Moscow has sent India a 13-page list of more than 500 products it needs to keep key industries running, sources have revealed.
The request – for parts for cars, aircraft and trains – was seen as unusually broad and has worried the government, one source said, because of the risk of falling foul of sanctions imposed by the West.
While India is keen to boost trade, as it needs to reduce a growing trade deficit with Russia, a long-term ally, but it is unclear how many of the items will eventually be exported and in what quantity.
Some companies in India fear they could be hit with sanctions if they fulfill the requests, sources said.
An industry source in Moscow, who declined to be named because of the sensitivity of the issue, said Russia’s Ministry of Industry and Trade asked large companies to supply lists of raw materials and equipment they needed.
The source said further discussion would be needed to agree specifications and volumes and that the outreach was not limited to India.
Russian and Indian officials have yet to respond to requests for comment.
Russia’s requests were made weeks ahead of Indian Foreign Minister Subrahmanyam Jaishankar’s visit to Moscow on November 7, two of the Indian sources said. It was not immediately clear what was conveyed by New Delhi to Russia during the visit.
Prime Minister Narendra Modi’s government has not joined Western countries in openly criticising Moscow for the war in Ukraine, and has sharply increased purchases of Russian oil that have cushioned it from some of the impact of sanctions.
During the Moscow visit, Jaishankar said India needed to boost exports to Russia to balance bilateral trade that is now tilted towards Russia.
He was accompanied on the visit by senior officials in charge of agriculture, petroleum and natural gas, ports and shipping, finance, chemicals and fertiliser, and trade – which he said showed the importance of ties with Russia.
Western sanctions have crippled supplies of some crucial products in Russia.
Airlines are experiencing an acute shortage of parts because almost all planes are foreign-made. Car parts are also in demand, with global automakers having left the market.
A source in Russia’s car sales industry said the trade ministry had sent a list of car parts needed to corresponding ministries and state agencies in other countries, including India.
The list of items from Russia, which runs to nearly 14 pages, includes car engine parts like pistons, oil pumps and ignition coils. There is also demand for bumpers, seatbelts and infotainment systems.
For aircraft and helicopters, Russia requested 41 items including landing gear components, fuel systems, communication systems and fire extinguishing systems, life jackets and aviation tyres.
Also on the list were raw materials to produce paper, paper bags and consumer packaging and materials and equipment to produce textiles including yarns and dyes, according to a document seen by Reuters.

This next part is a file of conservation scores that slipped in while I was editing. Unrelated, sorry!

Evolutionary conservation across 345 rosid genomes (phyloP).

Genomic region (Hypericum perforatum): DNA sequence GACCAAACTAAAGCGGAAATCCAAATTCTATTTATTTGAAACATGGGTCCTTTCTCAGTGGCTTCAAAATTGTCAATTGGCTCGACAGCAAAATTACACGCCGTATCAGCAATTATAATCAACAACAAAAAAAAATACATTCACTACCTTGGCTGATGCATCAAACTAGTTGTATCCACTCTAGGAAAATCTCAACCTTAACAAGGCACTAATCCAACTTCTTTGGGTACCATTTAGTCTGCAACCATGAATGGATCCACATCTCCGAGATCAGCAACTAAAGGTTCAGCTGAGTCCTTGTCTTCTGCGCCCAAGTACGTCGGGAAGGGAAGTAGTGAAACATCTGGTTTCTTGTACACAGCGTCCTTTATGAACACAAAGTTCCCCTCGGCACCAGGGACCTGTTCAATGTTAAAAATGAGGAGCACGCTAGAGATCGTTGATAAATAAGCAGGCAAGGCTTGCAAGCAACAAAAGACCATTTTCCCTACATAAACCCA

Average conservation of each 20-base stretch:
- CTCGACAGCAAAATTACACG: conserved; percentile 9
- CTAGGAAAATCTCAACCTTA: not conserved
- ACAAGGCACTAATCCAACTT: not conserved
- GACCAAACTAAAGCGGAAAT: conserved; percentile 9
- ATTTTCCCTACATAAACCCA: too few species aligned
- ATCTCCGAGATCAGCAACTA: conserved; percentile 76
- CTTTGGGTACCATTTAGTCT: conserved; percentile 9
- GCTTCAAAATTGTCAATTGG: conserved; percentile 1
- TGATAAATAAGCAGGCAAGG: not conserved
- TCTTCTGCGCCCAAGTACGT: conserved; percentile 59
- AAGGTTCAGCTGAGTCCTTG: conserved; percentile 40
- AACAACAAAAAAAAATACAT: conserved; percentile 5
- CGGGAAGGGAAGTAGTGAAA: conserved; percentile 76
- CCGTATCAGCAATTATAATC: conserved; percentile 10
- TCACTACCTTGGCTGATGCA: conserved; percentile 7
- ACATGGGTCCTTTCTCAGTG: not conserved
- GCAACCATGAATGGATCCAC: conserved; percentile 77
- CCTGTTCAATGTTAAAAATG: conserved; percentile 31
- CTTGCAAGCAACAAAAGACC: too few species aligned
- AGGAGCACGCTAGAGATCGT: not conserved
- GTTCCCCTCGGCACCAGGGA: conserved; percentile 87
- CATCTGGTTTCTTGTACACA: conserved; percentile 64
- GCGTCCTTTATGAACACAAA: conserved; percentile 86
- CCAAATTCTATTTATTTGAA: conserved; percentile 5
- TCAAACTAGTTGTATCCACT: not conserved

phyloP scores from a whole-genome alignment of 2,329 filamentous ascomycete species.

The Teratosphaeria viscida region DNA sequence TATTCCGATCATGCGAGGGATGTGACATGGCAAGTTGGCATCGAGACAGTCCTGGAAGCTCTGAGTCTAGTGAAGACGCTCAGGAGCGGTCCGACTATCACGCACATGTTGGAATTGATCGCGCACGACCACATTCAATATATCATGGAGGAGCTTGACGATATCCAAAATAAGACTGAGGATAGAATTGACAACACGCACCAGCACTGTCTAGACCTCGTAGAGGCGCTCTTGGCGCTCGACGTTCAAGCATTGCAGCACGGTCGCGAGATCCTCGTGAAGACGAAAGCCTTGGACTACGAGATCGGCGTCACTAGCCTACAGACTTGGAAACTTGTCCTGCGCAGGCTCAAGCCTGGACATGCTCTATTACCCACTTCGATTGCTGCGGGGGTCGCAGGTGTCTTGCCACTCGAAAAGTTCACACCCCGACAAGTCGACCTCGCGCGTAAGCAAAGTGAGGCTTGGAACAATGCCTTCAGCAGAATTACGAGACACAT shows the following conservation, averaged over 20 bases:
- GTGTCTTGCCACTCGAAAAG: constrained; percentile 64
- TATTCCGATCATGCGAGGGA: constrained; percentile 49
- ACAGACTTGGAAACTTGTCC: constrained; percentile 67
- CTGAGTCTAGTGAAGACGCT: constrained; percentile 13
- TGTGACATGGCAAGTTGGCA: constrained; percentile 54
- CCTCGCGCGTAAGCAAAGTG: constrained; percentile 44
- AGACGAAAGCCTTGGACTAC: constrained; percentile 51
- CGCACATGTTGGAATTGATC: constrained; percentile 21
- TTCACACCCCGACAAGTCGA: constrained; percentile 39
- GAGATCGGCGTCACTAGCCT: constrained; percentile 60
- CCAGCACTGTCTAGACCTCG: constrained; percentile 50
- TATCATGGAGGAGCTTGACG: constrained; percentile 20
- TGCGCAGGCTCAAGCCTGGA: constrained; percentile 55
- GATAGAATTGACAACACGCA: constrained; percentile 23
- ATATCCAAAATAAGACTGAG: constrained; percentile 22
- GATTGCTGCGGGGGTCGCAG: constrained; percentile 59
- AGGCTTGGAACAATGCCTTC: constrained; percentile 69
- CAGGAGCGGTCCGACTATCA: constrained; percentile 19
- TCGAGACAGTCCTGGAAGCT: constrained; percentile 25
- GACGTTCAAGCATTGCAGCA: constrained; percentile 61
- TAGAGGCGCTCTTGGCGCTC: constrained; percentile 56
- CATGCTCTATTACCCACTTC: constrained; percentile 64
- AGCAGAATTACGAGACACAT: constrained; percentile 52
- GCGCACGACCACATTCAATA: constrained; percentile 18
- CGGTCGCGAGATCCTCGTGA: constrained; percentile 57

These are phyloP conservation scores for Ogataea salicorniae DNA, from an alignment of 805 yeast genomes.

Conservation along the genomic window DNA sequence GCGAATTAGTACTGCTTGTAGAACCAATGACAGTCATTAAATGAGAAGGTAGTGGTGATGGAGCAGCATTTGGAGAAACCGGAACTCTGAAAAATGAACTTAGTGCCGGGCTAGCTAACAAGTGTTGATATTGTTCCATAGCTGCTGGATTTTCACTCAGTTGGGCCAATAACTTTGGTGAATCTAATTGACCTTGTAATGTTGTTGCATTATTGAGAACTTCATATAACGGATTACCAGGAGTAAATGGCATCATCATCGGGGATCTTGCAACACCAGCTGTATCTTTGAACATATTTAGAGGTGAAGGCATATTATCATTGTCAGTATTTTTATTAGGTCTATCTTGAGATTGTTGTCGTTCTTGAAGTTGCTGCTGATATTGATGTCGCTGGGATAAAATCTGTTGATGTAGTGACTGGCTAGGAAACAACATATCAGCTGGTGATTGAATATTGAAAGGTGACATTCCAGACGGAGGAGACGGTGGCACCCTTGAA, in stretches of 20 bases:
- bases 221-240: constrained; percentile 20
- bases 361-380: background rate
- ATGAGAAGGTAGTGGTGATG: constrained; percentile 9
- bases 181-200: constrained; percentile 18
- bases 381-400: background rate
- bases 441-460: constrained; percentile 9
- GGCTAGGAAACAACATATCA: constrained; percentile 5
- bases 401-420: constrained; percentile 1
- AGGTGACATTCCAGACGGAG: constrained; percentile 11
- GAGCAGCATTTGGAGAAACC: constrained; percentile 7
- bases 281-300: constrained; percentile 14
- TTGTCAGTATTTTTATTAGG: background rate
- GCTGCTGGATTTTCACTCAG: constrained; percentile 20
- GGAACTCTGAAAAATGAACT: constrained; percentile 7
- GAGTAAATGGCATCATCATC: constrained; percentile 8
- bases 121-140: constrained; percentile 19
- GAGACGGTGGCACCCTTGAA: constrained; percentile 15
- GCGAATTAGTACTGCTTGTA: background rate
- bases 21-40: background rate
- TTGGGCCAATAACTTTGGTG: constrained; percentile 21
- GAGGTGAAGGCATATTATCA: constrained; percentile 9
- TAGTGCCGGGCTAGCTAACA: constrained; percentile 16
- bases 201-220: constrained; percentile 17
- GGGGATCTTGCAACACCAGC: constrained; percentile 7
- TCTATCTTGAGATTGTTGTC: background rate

Russian metals producers like nickel and palladium giant Nornickel have said Western sanctions and self-sanctioning by some suppliers have made it difficult for industrial companies to obtain imported equipment, spare parts, materials and technologies in 2022, posing a challenge to their development programmes.
The list includes nearly 200 metallurgy items.
Russia has been India’s largest supplier of military equipment for decades and it is the fourth-biggest market for Indian pharmaceutical products.
But with purchases of Russian oil soaring and coal and fertiliser shipments also strong, India is looking for ways to rebalance trade, the first Indian government source said.
Indian imports from Russia have grown nearly five times to $29 billion between February 24 and November 20 compared with $6 billion in the same period a year ago. Exports, meanwhile, have fallen to $1.9 billion from $2.4 billion, the source said.
India is hoping to boost its exports to nearly $10 billion over coming months with Russia’s list of requests, according to the government source.
But some Indian companies are reluctant to export to Russia over fears of being sanctioned by the West, the lack of clarity over payments and challenges to securing insurance.
“There is a hesitancy among exporters … particularly on sanctioned items,” said Ajay Sahai, director general of the Federation of Indian Export Organisations (FIEO), a body supported by India’s commerce ministry.
Sahai, who is aware of Russia’s request, said even small- and medium-sized exporters who could meet some of the requests and had previously exported to Iran after Western sanctions, were not enthusiastic.
Large Indian lenders are also reluctant to process direct rupee trade transactions with Russia, months after the mechanism was put in place, for fear of being sanctioned.
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